By Joe Anuta
Even in death, Queens civic activist Pat Dolan seemed to exercise her influence over the group of elected officials gathered at her street renaming ceremony in Kew Gardens Hills Friday.
Nearly a year ago, Dolan was killed by a car while crossing Union Turnpike, ironically while she was on her way to a transportation meeting. Her name now adorns a street sign outside the Kew Gardens Hills branch of the Queens Public Library.
Dolan was president of the Queens Civic Congress, a coalition of more than 100 borough civic organizations; founder of the Flushing Meadows Corona Park Conservancy; and a member of Community Board 8, although she held many more titles.
But she is remembered most for her tenacity and renowned for squeezing results from lawmakers.
“I remain as afraid of her now as I ever was before, and that is a credit to her as the great, dynamic community organizer she was and is,” said City Council Speaker Christine Quinn (D-Manhattan), speaking with a large group of other politicians at the ceremony.
Dolan was a longtime borough firebrand hailing from Kew Gardens Hills who fought for better zoning, parks and libraries and did so with her characteristic blunt speech and caustic wit.
Many lawmakers at the ceremony attributed Dolan’s efficacy to her forceful negotiating skills, but the true root of Dolan’s influence on Queens went much deeper.
The civic leader preferred to work outside the bounds of politics, never having run for public office, but that arguably made her more powerful.
State Assemblyman Rory Lancman (D-Fresh Meadows), whose district is near to Dolan’s home turf, first met her in the late 1980s at a hearing on the revision of the City Charter, a document which basically serves as a blueprint for how the city runs.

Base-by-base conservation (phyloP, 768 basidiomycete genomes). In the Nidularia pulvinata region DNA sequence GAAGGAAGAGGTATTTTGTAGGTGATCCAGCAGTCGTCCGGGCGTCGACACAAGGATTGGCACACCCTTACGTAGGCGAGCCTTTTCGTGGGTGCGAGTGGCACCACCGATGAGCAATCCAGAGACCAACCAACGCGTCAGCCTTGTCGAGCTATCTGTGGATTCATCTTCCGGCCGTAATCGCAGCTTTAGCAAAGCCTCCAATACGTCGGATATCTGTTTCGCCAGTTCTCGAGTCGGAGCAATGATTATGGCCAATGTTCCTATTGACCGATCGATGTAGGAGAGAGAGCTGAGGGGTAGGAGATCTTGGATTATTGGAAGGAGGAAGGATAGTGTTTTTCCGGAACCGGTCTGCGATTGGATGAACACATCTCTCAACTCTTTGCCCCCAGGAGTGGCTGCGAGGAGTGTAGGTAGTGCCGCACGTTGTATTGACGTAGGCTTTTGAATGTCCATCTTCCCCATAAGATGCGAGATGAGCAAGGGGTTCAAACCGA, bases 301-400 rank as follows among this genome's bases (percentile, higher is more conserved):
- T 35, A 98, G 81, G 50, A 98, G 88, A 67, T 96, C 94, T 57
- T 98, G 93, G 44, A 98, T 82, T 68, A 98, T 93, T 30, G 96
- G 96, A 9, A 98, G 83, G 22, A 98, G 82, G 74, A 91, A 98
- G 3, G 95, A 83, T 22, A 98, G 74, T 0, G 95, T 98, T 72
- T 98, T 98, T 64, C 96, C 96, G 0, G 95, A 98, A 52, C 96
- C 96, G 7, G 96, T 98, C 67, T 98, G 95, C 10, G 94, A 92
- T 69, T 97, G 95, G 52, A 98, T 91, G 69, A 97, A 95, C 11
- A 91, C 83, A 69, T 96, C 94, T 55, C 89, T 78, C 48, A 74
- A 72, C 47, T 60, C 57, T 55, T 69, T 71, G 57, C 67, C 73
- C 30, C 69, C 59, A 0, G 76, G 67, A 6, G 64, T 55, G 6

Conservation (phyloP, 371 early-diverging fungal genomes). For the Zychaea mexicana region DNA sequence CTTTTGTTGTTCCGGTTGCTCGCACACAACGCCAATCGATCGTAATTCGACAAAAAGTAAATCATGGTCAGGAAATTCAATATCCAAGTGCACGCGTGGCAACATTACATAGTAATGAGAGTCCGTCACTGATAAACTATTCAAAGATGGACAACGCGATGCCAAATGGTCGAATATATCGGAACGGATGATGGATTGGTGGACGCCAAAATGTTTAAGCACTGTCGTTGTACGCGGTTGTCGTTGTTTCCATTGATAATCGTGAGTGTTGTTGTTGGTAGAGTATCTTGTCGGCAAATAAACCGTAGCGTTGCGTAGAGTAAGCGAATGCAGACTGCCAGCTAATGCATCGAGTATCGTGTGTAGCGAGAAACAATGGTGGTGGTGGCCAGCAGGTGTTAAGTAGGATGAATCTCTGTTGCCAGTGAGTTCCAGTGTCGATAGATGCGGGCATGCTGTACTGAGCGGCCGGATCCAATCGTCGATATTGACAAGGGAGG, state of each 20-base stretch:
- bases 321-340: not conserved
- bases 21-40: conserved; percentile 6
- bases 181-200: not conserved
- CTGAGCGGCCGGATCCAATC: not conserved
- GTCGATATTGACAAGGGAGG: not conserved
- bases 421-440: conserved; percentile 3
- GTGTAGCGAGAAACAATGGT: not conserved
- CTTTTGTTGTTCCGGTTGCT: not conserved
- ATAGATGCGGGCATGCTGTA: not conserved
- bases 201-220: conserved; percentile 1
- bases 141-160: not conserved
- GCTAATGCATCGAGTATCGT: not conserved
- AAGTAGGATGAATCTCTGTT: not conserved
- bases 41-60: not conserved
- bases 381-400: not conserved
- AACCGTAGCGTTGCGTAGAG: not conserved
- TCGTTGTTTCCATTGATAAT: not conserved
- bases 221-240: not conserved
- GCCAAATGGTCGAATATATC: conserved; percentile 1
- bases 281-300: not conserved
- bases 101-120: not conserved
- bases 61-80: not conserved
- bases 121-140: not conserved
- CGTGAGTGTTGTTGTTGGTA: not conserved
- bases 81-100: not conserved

Lancman, then just a college student interested in city government, was approached by Dolan and taken under her wing. The late civic leader helped forge his views on public service, along with many others now active in the community.
Dolan quite literally dedicated her life to Queens politics — she founded the park conservancy and the precursor to the Queens Civic Congress decades ago — and was active in civic affairs for far longer. In doing so she influenced a wave of legislators and activists who would later shape the discourse and policies that ended up governing the borough and city.
“Probably nothing compares to the effect she has had by mentoring a generation of community leaders, civic leaders, elected officials and others, so that her thoughts, her views and her commitment have now multiplied exponentially beyond which any normal individual person could do on their own,” Lancman said at the ceremony.
The notion of 15 politicians speaking in succession for more than 45 minutes would have amused Dolan, as her closest and longtime friend Norma Stegmaier said, since the civic leader preferred action to words. But the elected officials and heads of community boards from Queens, Manhattan and Brooklyn — and the bills, resolutions and statements they have put into ink — are likely more of a testament to her legacy than the sign now posted on Vleigh Place.
But in an unforeseen twist of events, Dolan also left a lasting legacy for the library at Kew Gardens Hills, aside from the bust of her located inside. According to the head of the Queens Public Library, the facility’s address will now have to change to reflect the street on which it is located: Pat Dolan Way.
Reach reporter Joe Anuta by e-mail at firstname.lastname@example.org or by phone at 718-260-4566.